In the large population of women in the present study, higher serum 25-hydroxyvitamin D concentrations were associated with longer LTL. Moreover, in every tertile of vitamin D, LTL was shorter in individuals with higher CRP concentrations. The difference in multiply adjusted LTL between the highest and lowest serum vitamin D tertiles was similar in magnitude to the difference in LTL associated with 5 y of chronologic age. Although these associations do not prove causality, they do suggest that vitamin D may play an important role in the modulation of LTL, which is related to aging and age-related diseases. Previous studies indicated that shortened LTL is an independent risk factor for coronary heart disease (37
), and our results suggest that vitamin D, which is easily modifiable through supplementation, may possibly attenuate LTL degradation.
Vitamin D supplement users were also found to have longer LTLs than did nonusers, which provides support for this hypothesis. The reduction in total sample size by 1460 subjects in this subset analysis of vitamin supplement use possibly explains why this difference was only of borderline significance. However, direct measurement of serum 25-hydroxyvitamin D concentrations is likely a better proxy for vitamin D status that is the use of supplements alone.
There are several mechanisms that may explain the association between LTL and vitamin D concentrations. Vitamin D decreases the mediators of systemic inflammation, such as interleukin-2 and tumor necrosis factor-α
), and, confirming this, in our study population, vitamin D concentrations were negatively correlated with levels of CRP. Vitamin D receptors are ubiquitously expressed in T and B lymphocytes, natural killer cells, and monocytes (49
), and through the down-regulation of cytokines and other proinflammatory factors, vitamin D exerts profound antiinflammatory and antiproliferative actions, which would affect the turnover rate of leukocytes (1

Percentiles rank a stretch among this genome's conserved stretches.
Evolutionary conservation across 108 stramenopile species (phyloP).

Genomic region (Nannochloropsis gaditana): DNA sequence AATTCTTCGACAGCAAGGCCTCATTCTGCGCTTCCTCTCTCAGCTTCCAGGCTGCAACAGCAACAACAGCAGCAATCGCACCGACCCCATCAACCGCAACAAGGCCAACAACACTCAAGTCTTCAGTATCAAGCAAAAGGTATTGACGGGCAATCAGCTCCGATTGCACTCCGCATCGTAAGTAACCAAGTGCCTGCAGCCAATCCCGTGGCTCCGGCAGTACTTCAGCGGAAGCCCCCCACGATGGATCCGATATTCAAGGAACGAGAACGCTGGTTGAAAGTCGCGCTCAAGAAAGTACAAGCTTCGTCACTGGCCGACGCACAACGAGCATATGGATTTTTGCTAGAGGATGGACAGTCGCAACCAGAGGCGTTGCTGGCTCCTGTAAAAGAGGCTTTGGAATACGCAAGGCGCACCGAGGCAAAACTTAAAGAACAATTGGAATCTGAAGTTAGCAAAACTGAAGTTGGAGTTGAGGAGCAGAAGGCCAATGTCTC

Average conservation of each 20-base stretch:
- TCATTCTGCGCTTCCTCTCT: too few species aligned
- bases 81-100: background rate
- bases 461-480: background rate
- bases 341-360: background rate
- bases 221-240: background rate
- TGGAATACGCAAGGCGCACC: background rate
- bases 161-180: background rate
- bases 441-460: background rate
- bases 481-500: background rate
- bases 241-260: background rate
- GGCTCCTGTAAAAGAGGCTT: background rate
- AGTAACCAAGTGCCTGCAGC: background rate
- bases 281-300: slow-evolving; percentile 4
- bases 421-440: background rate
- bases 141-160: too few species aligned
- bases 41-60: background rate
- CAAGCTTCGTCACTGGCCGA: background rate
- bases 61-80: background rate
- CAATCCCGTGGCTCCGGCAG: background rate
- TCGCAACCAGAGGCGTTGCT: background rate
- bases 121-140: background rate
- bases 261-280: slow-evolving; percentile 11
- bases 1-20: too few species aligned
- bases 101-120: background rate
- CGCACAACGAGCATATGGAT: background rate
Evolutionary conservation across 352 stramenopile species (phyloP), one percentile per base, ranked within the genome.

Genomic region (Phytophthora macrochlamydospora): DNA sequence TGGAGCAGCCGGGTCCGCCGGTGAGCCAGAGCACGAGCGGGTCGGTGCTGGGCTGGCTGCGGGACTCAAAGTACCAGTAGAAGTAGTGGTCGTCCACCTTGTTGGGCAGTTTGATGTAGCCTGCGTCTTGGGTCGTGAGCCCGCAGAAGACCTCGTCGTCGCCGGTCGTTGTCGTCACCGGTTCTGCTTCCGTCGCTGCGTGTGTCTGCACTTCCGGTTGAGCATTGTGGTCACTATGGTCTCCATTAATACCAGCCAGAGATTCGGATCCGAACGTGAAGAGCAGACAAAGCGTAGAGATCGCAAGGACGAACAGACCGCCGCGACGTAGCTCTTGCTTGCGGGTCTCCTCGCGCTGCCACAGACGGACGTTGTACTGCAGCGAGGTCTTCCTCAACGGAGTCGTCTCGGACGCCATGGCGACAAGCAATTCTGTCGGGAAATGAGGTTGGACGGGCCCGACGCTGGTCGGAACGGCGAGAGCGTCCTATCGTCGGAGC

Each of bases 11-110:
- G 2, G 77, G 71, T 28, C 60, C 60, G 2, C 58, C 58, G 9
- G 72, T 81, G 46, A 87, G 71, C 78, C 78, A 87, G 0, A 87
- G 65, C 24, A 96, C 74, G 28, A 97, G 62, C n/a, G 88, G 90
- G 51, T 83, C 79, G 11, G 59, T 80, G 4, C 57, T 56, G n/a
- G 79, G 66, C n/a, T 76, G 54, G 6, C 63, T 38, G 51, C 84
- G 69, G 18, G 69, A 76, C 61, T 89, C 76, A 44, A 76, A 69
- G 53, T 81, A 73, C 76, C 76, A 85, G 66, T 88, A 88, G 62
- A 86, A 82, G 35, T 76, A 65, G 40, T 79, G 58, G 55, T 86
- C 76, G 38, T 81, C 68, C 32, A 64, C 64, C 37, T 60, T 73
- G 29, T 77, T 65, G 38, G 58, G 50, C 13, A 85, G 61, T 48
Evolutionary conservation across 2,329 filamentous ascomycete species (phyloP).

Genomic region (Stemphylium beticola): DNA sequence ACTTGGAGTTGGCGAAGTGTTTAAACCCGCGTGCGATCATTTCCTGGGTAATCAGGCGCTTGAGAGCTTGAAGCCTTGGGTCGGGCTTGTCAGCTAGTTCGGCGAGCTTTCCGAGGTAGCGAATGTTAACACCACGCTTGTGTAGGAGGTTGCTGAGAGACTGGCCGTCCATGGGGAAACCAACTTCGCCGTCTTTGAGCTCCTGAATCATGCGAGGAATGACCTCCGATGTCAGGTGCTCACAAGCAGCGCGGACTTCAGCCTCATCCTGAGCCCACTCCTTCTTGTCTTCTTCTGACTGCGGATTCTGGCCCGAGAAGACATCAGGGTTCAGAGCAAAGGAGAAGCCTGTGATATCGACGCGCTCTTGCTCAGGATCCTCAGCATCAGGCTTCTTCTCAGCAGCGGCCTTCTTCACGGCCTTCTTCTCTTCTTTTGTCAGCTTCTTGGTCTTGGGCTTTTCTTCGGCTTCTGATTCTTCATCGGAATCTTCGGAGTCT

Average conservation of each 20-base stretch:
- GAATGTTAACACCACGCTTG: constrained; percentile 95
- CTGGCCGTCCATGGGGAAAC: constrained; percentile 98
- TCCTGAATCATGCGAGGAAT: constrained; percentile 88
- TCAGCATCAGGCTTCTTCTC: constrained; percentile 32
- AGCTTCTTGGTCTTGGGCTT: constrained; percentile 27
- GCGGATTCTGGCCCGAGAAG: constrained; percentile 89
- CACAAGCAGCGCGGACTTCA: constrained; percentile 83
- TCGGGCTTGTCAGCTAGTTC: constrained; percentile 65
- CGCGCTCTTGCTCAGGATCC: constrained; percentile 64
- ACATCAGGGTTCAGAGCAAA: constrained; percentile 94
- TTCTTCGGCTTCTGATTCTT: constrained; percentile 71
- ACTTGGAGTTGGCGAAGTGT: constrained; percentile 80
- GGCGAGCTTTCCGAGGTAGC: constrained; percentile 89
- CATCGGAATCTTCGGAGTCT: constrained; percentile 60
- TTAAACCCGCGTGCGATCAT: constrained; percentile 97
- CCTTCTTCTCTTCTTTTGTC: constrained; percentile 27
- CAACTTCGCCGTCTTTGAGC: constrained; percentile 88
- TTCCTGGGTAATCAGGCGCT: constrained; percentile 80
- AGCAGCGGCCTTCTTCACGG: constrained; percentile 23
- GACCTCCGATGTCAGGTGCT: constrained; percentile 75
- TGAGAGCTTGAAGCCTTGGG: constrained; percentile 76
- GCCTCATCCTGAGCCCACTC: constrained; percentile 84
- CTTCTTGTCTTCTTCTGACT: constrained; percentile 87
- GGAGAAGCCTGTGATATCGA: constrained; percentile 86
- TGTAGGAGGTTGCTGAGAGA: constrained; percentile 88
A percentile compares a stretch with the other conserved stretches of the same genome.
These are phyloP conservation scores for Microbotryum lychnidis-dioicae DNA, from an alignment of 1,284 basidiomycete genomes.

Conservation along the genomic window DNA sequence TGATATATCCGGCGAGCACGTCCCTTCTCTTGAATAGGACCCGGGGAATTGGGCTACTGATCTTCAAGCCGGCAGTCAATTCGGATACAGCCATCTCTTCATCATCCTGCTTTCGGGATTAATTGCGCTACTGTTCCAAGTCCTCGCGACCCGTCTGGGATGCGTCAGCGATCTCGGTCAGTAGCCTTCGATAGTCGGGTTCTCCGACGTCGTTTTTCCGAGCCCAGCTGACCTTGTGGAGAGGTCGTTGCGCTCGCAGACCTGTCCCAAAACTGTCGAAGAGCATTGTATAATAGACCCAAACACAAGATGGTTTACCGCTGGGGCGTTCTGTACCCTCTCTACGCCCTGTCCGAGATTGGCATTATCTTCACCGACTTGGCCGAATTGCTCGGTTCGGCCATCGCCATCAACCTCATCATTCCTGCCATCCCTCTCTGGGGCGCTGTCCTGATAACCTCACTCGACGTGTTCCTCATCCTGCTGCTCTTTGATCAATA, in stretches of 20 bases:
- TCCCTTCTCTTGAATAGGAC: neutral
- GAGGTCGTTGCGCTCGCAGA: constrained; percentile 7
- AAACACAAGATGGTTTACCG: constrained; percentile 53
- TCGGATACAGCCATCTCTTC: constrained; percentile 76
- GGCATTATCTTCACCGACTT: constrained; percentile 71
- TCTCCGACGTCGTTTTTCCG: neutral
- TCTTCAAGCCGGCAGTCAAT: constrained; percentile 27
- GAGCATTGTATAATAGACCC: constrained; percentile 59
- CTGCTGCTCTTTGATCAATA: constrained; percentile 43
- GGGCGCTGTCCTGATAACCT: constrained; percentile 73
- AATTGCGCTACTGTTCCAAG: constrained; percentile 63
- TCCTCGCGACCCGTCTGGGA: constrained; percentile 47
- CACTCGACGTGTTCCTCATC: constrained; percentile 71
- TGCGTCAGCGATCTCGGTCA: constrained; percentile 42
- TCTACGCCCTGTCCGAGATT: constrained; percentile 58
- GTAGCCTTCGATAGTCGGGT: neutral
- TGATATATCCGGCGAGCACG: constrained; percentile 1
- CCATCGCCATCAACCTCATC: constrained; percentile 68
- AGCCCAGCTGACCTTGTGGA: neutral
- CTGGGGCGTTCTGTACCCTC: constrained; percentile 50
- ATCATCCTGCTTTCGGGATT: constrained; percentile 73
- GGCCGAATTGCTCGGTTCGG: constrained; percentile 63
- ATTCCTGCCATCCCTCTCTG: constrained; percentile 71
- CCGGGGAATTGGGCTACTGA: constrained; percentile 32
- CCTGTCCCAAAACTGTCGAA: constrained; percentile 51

). It follows that vitamin D would attenuate the rate of LTL attrition.
Inflammation and oxidative stress are key determinants in the biology of aging (51
), and LTL dynamics appear to chronicle the accruing burden of these variables (52
). The present study further supports the concept that LTL may serve as a cumulative index of an individual’s lifelong burden of oxidative stress and inflammation (52
). Some of the factors that heighten oxidative stress and inflammation are genetic, but others are clearly environmental in nature, and a few may be easily modifiable. For instance, cigarette smoking (34
), obesity (34
), and sedentary lifestyle (44
) are associated with shortened LTL. Whereas these lifestyle habits may be difficult to change, vitamin D concentrations are easily modifiable through nutritional supplementation or sunshine exposure.
We note the limitation of the cross-sectional approach of studying LTL, which may represent cumulative lifetime exposure to oxidative stress and inflammatory burden. In contrast, serum vitamin D concentrations represent the status of the vitamin at a certain time point. Therefore, longitudinal studies with multiple time points would provide a much more coherent account of the effect of different variables, including vitamin D, on leukocyte telomere dynamics. For example, longitudinal studies indicate that insulin resistance explains 28% (53
) of the variation in leukocyte telomere attrition, whereas cross-sectional studies of this relation show that insulin resistance explains only 2.5% of the variation in LTL (27
). The reason for this is that LTL is highly variable at birth (54
) and is as variable afterward. Thus, cross-sectional studies of LTL may not always capture reliably the effect of a given factor on LTL attrition rate. On the basis of these considerations, our findings suggest that the effect of vitamin D on leukocyte telomere attrition may not be at all trivial.
We also note that the observations afforded by twin pairs in our cohort are not necessarily independent, and we have thus controlled for nonindependence by using robust statistical methods. Furthermore, our twin cohort was shown to be similar to the general population of the United Kingdom (41
). Finally, our results are cross-sectional and therefore may only suggest causality.
In conclusion, our study provides evidence that a longer LTL is associated with increased serum vitamin D concentrations in women. Although both LTL and serum vitamin D concentrations decrease with age and are thus possible markers of aging in general, we have shown that the positive association between LTL and vitamin D concentrations is independent of age and many other covariates. Vitamin D exerts immunomodulatory effects that may attenuate LTL attrition rate. Longitudinal studies or randomized controlled trials of supplementation exploring the effect of vitamin D on LTL will be necessary to unequivocally establish the relation between vitamin D and leukocyte telomere dynamics; but for the moment, our data suggest another potential benefit of vitamin D—on the aging process and age-related disease.